Rumour and innuendo are brutal political weapons that usually surface when the stakes are high. And the stakes could not be higher for Nationals leader Barnaby Joyce and the Turnbull government.
Front-page stories in two News Corp tabloids at the weekend have infuriated Mr Joyce’s allies for being nothing more than damaging gossip dressed up as a pre-emptive strike ahead of a by-election in the seat of New England.
The Joyce camp is increasingly pessimistic the longer the High Court delays handing down its decision on his eligibility to be in Parliament.
The Court could reveal its decision at any time, although it may wait until Friday or next week when Parliament is not sitting.
While six other politicians are also on tenterhooks, it is the fate of Mr Joyce that is the most politically disruptive. It is a threat to the government’s majority, hindering Prime Minister Malcolm Turnbull’s attempts to build momentum with his latest energy policy.
It could even overshadow the parliamentary marriage equality legislation promised, if the yes case – as looks likely – succeeds.
The carefully written News Corp article talks of “turmoil” in the Deputy Prime Minister’s private life.
New England by-election would be no sure thing
The Nationals have reason to be worried. New England is a conservative rural and regional electorate.
By-elections have a habit of quickly becoming a lightning rod for every issue that has voters off side with a government.
A deputy prime minister is about as high-profile a target you can get. Already a Melbourne Cup field of candidates is expected to run.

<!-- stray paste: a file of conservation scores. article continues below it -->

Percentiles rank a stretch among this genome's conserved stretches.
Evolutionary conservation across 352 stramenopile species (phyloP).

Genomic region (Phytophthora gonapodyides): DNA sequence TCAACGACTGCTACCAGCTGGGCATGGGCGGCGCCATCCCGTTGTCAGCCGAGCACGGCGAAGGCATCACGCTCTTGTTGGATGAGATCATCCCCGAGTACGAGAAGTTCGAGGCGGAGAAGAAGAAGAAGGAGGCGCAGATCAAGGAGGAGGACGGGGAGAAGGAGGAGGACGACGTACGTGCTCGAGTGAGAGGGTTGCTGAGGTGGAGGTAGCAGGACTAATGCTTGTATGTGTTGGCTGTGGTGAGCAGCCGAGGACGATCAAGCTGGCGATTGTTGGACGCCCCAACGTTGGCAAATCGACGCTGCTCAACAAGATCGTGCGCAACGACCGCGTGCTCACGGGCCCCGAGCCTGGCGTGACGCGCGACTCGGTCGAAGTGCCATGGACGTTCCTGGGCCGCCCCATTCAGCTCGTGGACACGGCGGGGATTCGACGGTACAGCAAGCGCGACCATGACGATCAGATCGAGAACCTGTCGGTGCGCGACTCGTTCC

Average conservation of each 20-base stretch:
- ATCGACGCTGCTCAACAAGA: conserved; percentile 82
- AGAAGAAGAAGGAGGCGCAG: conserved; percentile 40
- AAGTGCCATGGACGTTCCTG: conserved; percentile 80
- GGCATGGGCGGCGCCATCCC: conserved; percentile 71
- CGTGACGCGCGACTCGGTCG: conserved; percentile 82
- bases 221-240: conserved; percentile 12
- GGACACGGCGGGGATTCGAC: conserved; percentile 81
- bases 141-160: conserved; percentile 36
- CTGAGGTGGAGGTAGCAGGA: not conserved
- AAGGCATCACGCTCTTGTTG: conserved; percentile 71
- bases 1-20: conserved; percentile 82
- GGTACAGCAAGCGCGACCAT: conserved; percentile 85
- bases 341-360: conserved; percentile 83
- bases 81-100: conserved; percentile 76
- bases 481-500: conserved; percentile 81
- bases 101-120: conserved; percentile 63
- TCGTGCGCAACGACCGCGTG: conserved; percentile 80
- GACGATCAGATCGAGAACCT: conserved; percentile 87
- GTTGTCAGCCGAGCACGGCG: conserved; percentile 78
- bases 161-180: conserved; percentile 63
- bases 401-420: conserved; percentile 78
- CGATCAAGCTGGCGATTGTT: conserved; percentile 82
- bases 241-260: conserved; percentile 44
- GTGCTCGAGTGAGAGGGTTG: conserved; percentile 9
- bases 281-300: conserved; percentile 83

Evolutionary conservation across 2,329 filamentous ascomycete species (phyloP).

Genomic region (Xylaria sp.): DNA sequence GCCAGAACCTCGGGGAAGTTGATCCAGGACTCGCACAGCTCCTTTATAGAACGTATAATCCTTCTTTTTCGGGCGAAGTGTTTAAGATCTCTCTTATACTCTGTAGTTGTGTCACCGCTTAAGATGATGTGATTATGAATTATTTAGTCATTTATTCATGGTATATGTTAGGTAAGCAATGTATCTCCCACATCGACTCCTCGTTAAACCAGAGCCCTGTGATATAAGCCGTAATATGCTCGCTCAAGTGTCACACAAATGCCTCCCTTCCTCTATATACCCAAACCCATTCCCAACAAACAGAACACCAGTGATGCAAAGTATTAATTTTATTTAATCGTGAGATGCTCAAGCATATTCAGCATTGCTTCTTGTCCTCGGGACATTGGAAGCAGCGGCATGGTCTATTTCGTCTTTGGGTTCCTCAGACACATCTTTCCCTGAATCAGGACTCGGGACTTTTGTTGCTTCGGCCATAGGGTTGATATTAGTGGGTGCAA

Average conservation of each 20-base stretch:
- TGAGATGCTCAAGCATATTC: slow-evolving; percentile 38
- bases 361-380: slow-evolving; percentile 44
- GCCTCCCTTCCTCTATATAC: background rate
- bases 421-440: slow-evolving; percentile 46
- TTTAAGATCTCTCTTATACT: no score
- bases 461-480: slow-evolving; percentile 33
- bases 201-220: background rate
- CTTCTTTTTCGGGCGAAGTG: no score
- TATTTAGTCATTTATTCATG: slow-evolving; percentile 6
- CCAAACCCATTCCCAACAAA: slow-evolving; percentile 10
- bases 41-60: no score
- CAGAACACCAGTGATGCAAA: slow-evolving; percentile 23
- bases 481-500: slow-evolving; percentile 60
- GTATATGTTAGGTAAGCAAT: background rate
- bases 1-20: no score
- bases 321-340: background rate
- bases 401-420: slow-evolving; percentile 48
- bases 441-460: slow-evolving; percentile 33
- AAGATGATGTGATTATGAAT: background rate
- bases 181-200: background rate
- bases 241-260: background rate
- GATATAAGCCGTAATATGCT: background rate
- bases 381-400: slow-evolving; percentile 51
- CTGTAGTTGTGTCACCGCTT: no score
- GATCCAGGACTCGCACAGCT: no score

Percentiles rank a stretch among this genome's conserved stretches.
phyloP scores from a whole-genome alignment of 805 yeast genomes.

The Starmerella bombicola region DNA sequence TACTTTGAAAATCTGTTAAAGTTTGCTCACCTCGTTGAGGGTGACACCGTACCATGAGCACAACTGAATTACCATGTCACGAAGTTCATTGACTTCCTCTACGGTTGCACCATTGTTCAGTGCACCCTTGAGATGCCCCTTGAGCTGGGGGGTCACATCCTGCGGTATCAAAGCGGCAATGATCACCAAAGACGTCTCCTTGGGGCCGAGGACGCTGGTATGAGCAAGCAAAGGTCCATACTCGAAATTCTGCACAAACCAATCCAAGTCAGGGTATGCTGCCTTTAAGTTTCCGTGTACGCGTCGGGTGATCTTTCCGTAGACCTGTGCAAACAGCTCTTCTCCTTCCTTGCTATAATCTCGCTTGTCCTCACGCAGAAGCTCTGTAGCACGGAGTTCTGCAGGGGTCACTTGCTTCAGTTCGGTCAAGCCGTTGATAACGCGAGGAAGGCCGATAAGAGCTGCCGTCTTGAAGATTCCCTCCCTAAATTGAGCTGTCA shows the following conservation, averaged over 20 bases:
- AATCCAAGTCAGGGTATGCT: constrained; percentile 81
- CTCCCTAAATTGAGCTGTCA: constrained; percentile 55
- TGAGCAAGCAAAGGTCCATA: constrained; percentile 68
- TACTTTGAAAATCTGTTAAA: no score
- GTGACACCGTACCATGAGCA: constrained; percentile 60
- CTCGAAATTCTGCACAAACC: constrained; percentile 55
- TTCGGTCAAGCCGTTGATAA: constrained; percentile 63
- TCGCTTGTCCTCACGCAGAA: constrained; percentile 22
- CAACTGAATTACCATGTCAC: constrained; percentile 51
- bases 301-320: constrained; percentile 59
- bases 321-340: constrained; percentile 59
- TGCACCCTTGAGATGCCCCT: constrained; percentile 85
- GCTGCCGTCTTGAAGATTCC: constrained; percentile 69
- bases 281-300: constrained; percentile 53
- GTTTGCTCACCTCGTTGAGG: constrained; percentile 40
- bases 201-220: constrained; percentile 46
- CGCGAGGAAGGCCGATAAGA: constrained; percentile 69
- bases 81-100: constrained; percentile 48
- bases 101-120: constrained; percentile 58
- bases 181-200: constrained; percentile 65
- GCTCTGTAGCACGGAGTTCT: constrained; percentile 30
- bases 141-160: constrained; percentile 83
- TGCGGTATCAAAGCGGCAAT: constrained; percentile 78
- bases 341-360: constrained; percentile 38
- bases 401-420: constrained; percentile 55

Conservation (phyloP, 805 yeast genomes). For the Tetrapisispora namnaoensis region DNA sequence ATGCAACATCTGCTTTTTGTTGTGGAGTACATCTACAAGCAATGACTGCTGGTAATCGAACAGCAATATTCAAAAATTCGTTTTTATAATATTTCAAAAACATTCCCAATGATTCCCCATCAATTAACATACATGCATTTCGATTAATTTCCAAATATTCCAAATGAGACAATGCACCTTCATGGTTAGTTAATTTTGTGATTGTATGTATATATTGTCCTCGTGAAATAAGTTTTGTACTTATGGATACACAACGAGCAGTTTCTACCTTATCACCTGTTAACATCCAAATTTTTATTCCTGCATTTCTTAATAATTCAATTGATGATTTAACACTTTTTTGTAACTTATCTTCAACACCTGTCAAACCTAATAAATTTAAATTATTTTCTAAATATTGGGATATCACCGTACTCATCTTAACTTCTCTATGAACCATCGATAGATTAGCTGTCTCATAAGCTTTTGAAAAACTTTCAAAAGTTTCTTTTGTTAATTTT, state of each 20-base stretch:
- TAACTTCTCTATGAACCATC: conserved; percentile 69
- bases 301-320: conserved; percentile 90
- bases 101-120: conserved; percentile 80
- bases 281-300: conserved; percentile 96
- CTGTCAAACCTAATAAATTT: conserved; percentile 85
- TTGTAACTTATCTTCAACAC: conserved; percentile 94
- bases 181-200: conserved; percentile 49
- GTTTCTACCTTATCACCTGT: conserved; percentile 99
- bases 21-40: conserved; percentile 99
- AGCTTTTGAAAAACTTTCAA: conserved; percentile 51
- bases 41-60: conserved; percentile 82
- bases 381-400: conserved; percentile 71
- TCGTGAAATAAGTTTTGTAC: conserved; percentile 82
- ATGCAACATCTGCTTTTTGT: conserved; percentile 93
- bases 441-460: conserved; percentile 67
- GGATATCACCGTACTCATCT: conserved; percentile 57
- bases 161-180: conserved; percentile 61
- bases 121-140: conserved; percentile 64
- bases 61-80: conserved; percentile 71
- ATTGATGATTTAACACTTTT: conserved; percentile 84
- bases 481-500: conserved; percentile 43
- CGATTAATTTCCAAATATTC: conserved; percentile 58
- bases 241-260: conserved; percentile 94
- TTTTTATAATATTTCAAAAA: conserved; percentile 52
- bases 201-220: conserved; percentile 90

The Nationals believe the unions will be active on the ground and the activist group GetUp! won’t be far behind.
“Send a message to the government” is a time-honoured device in these circumstances.
And there are plenty of messages that may want to be sent, from energy prices to shutting the farm gate to gas exploration and extraction to the performance of the NBN.
New England, thanks to former independent MP Tony Windsor’s support of the Gillard Labor government, was one of the first areas to get the “real” NBN but not all of it.
There is speculation Mr Windsor may run again to remind the voters who missed out they are victims of the Coalition’s redesign. Election fever is not only restricted to New England.
Queensland Premier Annastacia Palaszczuk could announce a state election for late November as early as Tuesday.
Labor in senate estimates has trained its sights on another entrepreneurial National, Queensland senator Barry O’Sullivan.
It believes it has enough evidence to suggest he is in breach of the constitution for having a pecuniary interest in family companies that have won government contracts.
So far he has avoided attempts to scrutinise him but when you take his situation along with the questions over other Nationals – senators Fiona Nash and Matt Canavan as well as lower house MP David Gillespie facing the High Court – it’s no exaggeration to say the junior Coalition party is a trouble magnet.
The government is trying to turn the tables on Labor leader Bill Shorten. It has referred payments to GetUp! and to three Labor seat campaigns, including Mr Shorten’s, to the new Registered Organisations Commission.
The payments were made when Mr Shorten headed the Australian Workers Union. The unions royal commission made no adverse findings against the Labor leader when it examined the donations.
It is fair to say Labor believes it has less to worry about than the government.
Paul Bongiorno AM is a veteran of the Canberra Press Gallery, with 40 years’ experience covering Australian politics. He tweets at @PaulBongiorno